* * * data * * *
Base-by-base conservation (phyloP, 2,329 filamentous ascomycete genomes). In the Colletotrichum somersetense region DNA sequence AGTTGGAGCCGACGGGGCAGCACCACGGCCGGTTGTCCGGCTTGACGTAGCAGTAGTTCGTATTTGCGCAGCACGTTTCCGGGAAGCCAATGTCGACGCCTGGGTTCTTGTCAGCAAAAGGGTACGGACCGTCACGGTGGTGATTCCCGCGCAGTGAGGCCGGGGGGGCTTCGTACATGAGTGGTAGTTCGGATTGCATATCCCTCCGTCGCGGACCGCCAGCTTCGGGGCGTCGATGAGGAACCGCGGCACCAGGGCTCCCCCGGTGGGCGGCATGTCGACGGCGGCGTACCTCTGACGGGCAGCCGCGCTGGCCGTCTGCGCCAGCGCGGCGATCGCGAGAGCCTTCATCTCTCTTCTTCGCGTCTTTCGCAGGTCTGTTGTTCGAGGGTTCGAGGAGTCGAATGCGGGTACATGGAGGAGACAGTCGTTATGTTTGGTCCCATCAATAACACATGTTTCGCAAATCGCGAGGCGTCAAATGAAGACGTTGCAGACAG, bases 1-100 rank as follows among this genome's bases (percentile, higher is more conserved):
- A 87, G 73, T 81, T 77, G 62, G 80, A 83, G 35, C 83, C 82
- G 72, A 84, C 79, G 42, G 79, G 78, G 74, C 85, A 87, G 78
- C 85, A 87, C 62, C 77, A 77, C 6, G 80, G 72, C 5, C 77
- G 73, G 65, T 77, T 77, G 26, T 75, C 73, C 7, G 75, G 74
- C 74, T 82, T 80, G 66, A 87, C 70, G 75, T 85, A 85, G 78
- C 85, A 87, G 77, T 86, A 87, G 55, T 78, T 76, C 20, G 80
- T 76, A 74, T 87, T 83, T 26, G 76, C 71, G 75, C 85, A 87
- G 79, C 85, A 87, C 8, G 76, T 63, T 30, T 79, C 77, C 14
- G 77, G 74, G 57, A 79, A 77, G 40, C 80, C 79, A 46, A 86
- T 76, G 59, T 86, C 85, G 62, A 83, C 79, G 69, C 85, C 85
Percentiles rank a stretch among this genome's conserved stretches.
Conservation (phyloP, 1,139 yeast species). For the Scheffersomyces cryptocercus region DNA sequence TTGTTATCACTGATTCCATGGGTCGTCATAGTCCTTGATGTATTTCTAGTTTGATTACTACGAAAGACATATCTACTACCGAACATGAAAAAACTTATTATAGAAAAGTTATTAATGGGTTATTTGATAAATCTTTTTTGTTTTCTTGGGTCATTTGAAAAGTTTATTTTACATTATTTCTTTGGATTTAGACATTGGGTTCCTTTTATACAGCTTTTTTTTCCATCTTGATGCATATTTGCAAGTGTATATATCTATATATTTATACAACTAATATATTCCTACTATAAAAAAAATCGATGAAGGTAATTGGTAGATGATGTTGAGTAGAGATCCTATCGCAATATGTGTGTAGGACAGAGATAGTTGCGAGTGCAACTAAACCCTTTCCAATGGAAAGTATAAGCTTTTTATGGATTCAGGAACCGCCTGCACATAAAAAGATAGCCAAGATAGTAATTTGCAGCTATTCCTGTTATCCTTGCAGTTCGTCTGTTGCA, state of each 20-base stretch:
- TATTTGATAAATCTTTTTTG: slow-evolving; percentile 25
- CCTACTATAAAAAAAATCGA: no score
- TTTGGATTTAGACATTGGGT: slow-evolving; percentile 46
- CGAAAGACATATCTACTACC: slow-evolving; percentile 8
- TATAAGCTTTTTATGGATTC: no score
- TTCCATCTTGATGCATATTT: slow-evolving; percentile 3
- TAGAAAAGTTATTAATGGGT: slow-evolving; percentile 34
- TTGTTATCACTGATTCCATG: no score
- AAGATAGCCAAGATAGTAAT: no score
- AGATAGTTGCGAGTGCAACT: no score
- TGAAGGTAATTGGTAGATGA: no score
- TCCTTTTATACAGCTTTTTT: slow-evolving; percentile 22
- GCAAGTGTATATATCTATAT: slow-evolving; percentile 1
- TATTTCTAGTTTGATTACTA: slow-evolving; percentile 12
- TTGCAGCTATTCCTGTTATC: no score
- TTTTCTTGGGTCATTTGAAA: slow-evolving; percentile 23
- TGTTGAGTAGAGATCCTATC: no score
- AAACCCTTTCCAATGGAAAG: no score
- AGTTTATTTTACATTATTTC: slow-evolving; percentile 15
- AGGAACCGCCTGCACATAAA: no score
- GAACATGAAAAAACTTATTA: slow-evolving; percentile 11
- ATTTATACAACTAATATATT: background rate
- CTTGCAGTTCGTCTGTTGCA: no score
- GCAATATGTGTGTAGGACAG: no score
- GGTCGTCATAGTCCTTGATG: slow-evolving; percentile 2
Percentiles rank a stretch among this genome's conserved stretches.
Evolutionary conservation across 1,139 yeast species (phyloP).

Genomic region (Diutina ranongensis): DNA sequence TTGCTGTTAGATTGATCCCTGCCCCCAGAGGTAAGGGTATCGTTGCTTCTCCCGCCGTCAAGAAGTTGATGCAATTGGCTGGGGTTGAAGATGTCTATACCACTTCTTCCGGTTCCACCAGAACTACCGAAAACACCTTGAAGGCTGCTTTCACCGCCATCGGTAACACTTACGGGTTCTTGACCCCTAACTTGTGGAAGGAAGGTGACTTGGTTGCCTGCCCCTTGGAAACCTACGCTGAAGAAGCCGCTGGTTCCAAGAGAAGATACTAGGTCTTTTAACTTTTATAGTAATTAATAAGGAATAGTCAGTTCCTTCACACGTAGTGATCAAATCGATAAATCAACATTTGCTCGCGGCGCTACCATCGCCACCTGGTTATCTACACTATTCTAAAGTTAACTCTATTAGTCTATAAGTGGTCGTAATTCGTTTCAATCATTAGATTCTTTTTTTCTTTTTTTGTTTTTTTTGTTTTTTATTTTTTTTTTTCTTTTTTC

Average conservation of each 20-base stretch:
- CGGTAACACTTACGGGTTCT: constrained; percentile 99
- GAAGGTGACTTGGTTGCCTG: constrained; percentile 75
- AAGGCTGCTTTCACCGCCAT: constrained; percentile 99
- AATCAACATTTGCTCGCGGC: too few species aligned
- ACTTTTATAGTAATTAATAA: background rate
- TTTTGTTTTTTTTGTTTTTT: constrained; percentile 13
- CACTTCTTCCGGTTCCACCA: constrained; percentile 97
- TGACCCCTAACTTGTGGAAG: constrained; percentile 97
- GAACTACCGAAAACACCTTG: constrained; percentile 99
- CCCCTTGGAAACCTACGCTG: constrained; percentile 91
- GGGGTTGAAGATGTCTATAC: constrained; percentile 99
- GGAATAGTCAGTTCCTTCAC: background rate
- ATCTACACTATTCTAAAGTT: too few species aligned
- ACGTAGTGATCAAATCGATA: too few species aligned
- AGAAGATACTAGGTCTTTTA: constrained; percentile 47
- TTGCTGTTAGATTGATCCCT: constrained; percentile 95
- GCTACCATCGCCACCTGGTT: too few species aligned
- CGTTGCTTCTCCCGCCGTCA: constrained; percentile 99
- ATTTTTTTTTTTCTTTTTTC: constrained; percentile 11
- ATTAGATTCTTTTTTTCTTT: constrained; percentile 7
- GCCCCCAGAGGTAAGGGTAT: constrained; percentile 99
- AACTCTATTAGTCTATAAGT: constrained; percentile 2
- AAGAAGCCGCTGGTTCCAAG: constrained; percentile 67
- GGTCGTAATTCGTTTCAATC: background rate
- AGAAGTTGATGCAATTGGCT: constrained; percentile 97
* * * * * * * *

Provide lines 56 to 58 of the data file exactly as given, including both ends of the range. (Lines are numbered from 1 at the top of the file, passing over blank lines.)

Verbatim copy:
- ACGTAGTGATCAAATCGATA: too few species aligned
- AGAAGATACTAGGTCTTTTA: constrained; percentile 47
- TTGCTGTTAGATTGATCCCT: constrained; percentile 95